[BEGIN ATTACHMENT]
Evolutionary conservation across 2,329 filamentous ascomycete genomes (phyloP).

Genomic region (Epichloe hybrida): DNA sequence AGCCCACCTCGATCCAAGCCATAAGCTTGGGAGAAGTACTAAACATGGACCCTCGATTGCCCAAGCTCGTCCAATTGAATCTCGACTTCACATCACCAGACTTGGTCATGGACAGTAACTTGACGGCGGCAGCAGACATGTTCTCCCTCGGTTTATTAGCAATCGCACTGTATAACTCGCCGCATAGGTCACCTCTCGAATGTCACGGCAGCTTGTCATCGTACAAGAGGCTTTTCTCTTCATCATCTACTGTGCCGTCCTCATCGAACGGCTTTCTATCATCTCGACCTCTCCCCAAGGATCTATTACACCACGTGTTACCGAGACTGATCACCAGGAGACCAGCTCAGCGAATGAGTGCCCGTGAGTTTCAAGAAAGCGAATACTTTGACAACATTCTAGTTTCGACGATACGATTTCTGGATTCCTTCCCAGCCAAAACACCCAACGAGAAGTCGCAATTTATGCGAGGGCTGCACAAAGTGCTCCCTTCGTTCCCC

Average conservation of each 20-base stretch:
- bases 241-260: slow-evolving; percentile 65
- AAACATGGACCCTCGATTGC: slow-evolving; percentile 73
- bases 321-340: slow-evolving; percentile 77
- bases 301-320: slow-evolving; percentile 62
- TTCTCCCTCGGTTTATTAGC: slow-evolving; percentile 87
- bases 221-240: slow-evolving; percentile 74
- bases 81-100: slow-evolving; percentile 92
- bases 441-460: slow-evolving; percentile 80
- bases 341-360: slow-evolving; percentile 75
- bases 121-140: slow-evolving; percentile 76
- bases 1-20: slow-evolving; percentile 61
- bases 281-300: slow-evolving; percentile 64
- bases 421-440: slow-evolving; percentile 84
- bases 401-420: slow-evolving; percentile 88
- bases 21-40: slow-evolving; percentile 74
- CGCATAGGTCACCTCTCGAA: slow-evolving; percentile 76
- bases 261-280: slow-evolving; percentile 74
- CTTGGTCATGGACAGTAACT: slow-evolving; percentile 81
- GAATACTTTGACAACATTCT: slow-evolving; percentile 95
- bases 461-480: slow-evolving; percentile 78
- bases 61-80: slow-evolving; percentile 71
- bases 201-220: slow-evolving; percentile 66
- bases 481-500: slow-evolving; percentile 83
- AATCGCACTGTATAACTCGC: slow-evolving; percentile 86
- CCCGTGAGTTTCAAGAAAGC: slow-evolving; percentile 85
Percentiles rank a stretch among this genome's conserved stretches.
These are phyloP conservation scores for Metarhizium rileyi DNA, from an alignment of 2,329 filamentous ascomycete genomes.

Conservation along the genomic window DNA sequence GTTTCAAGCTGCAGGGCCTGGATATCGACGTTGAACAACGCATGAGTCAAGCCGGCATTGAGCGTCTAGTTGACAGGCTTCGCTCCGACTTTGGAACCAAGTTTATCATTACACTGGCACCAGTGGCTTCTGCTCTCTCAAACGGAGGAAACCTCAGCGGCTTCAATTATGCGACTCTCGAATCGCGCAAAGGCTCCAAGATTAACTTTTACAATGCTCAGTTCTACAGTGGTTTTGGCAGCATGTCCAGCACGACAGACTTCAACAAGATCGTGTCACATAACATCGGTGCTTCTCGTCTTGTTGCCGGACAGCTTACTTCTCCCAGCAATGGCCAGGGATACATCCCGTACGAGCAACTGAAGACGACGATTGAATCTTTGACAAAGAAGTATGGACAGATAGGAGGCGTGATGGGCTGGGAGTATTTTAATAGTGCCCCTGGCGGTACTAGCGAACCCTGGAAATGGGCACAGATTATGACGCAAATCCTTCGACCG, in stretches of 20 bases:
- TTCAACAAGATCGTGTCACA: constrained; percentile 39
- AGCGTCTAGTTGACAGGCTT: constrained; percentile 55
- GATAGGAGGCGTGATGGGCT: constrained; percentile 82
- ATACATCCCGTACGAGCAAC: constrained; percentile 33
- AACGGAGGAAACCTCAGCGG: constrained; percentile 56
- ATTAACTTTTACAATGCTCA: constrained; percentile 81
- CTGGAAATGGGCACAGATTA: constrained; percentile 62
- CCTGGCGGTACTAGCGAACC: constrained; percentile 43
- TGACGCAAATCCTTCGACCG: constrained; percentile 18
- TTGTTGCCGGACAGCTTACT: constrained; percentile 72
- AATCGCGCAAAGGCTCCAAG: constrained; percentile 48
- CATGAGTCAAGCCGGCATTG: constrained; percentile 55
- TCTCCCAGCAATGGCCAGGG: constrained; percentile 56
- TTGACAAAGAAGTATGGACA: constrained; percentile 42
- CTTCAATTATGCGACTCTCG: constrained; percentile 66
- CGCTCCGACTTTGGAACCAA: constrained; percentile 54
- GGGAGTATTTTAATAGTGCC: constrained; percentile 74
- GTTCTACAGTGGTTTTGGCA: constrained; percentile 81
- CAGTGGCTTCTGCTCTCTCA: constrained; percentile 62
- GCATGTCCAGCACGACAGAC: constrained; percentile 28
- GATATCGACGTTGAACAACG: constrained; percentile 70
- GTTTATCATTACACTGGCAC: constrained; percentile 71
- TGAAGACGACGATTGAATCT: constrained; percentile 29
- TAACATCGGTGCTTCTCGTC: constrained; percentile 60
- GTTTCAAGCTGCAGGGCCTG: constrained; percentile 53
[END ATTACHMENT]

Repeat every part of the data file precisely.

Evolutionary conservation across 2,329 filamentous ascomycete genomes (phyloP).

Genomic region (Epichloe hybrida): DNA sequence AGCCCACCTCGATCCAAGCCATAAGCTTGGGAGAAGTACTAAACATGGACCCTCGATTGCCCAAGCTCGTCCAATTGAATCTCGACTTCACATCACCAGACTTGGTCATGGACAGTAACTTGACGGCGGCAGCAGACATGTTCTCCCTCGGTTTATTAGCAATCGCACTGTATAACTCGCCGCATAGGTCACCTCTCGAATGTCACGGCAGCTTGTCATCGTACAAGAGGCTTTTCTCTTCATCATCTACTGTGCCGTCCTCATCGAACGGCTTTCTATCATCTCGACCTCTCCCCAAGGATCTATTACACCACGTGTTACCGAGACTGATCACCAGGAGACCAGCTCAGCGAATGAGTGCCCGTGAGTTTCAAGAAAGCGAATACTTTGACAACATTCTAGTTTCGACGATACGATTTCTGGATTCCTTCCCAGCCAAAACACCCAACGAGAAGTCGCAATTTATGCGAGGGCTGCACAAAGTGCTCCCTTCGTTCCCC

Average conservation of each 20-base stretch:
- bases 241-260: slow-evolving; percentile 65
- AAACATGGACCCTCGATTGC: slow-evolving; percentile 73
- bases 321-340: slow-evolving; percentile 77
- bases 301-320: slow-evolving; percentile 62
- TTCTCCCTCGGTTTATTAGC: slow-evolving; percentile 87
- bases 221-240: slow-evolving; percentile 74
- bases 81-100: slow-evolving; percentile 92
- bases 441-460: slow-evolving; percentile 80
- bases 341-360: slow-evolving; percentile 75
- bases 121-140: slow-evolving; percentile 76
- bases 1-20: slow-evolving; percentile 61
- bases 281-300: slow-evolving; percentile 64
- bases 421-440: slow-evolving; percentile 84
- bases 401-420: slow-evolving; percentile 88
- bases 21-40: slow-evolving; percentile 74
- CGCATAGGTCACCTCTCGAA: slow-evolving; percentile 76
- bases 261-280: slow-evolving; percentile 74
- CTTGGTCATGGACAGTAACT: slow-evolving; percentile 81
- GAATACTTTGACAACATTCT: slow-evolving; percentile 95
- bases 461-480: slow-evolving; percentile 78
- bases 61-80: slow-evolving; percentile 71
- bases 201-220: slow-evolving; percentile 66
- bases 481-500: slow-evolving; percentile 83
- AATCGCACTGTATAACTCGC: slow-evolving; percentile 86
- CCCGTGAGTTTCAAGAAAGC: slow-evolving; percentile 85
Percentiles rank a stretch among this genome's conserved stretches.
These are phyloP conservation scores for Metarhizium rileyi DNA, from an alignment of 2,329 filamentous ascomycete genomes.

Conservation along the genomic window DNA sequence GTTTCAAGCTGCAGGGCCTGGATATCGACGTTGAACAACGCATGAGTCAAGCCGGCATTGAGCGTCTAGTTGACAGGCTTCGCTCCGACTTTGGAACCAAGTTTATCATTACACTGGCACCAGTGGCTTCTGCTCTCTCAAACGGAGGAAACCTCAGCGGCTTCAATTATGCGACTCTCGAATCGCGCAAAGGCTCCAAGATTAACTTTTACAATGCTCAGTTCTACAGTGGTTTTGGCAGCATGTCCAGCACGACAGACTTCAACAAGATCGTGTCACATAACATCGGTGCTTCTCGTCTTGTTGCCGGACAGCTTACTTCTCCCAGCAATGGCCAGGGATACATCCCGTACGAGCAACTGAAGACGACGATTGAATCTTTGACAAAGAAGTATGGACAGATAGGAGGCGTGATGGGCTGGGAGTATTTTAATAGTGCCCCTGGCGGTACTAGCGAACCCTGGAAATGGGCACAGATTATGACGCAAATCCTTCGACCG, in stretches of 20 bases:
- TTCAACAAGATCGTGTCACA: constrained; percentile 39
- AGCGTCTAGTTGACAGGCTT: constrained; percentile 55
- GATAGGAGGCGTGATGGGCT: constrained; percentile 82
- ATACATCCCGTACGAGCAAC: constrained; percentile 33
- AACGGAGGAAACCTCAGCGG: constrained; percentile 56
- ATTAACTTTTACAATGCTCA: constrained; percentile 81
- CTGGAAATGGGCACAGATTA: constrained; percentile 62
- CCTGGCGGTACTAGCGAACC: constrained; percentile 43
- TGACGCAAATCCTTCGACCG: constrained; percentile 18
- TTGTTGCCGGACAGCTTACT: constrained; percentile 72
- AATCGCGCAAAGGCTCCAAG: constrained; percentile 48
- CATGAGTCAAGCCGGCATTG: constrained; percentile 55
- TCTCCCAGCAATGGCCAGGG: constrained; percentile 56
- TTGACAAAGAAGTATGGACA: constrained; percentile 42
- CTTCAATTATGCGACTCTCG: constrained; percentile 66
- CGCTCCGACTTTGGAACCAA: constrained; percentile 54
- GGGAGTATTTTAATAGTGCC: constrained; percentile 74
- GTTCTACAGTGGTTTTGGCA: constrained; percentile 81
- CAGTGGCTTCTGCTCTCTCA: constrained; percentile 62
- GCATGTCCAGCACGACAGAC: constrained; percentile 28
- GATATCGACGTTGAACAACG: constrained; percentile 70
- GTTTATCATTACACTGGCAC: constrained; percentile 71
- TGAAGACGACGATTGAATCT: constrained; percentile 29
- TAACATCGGTGCTTCTCGTC: constrained; percentile 60
- GTTTCAAGCTGCAGGGCCTG: constrained; percentile 53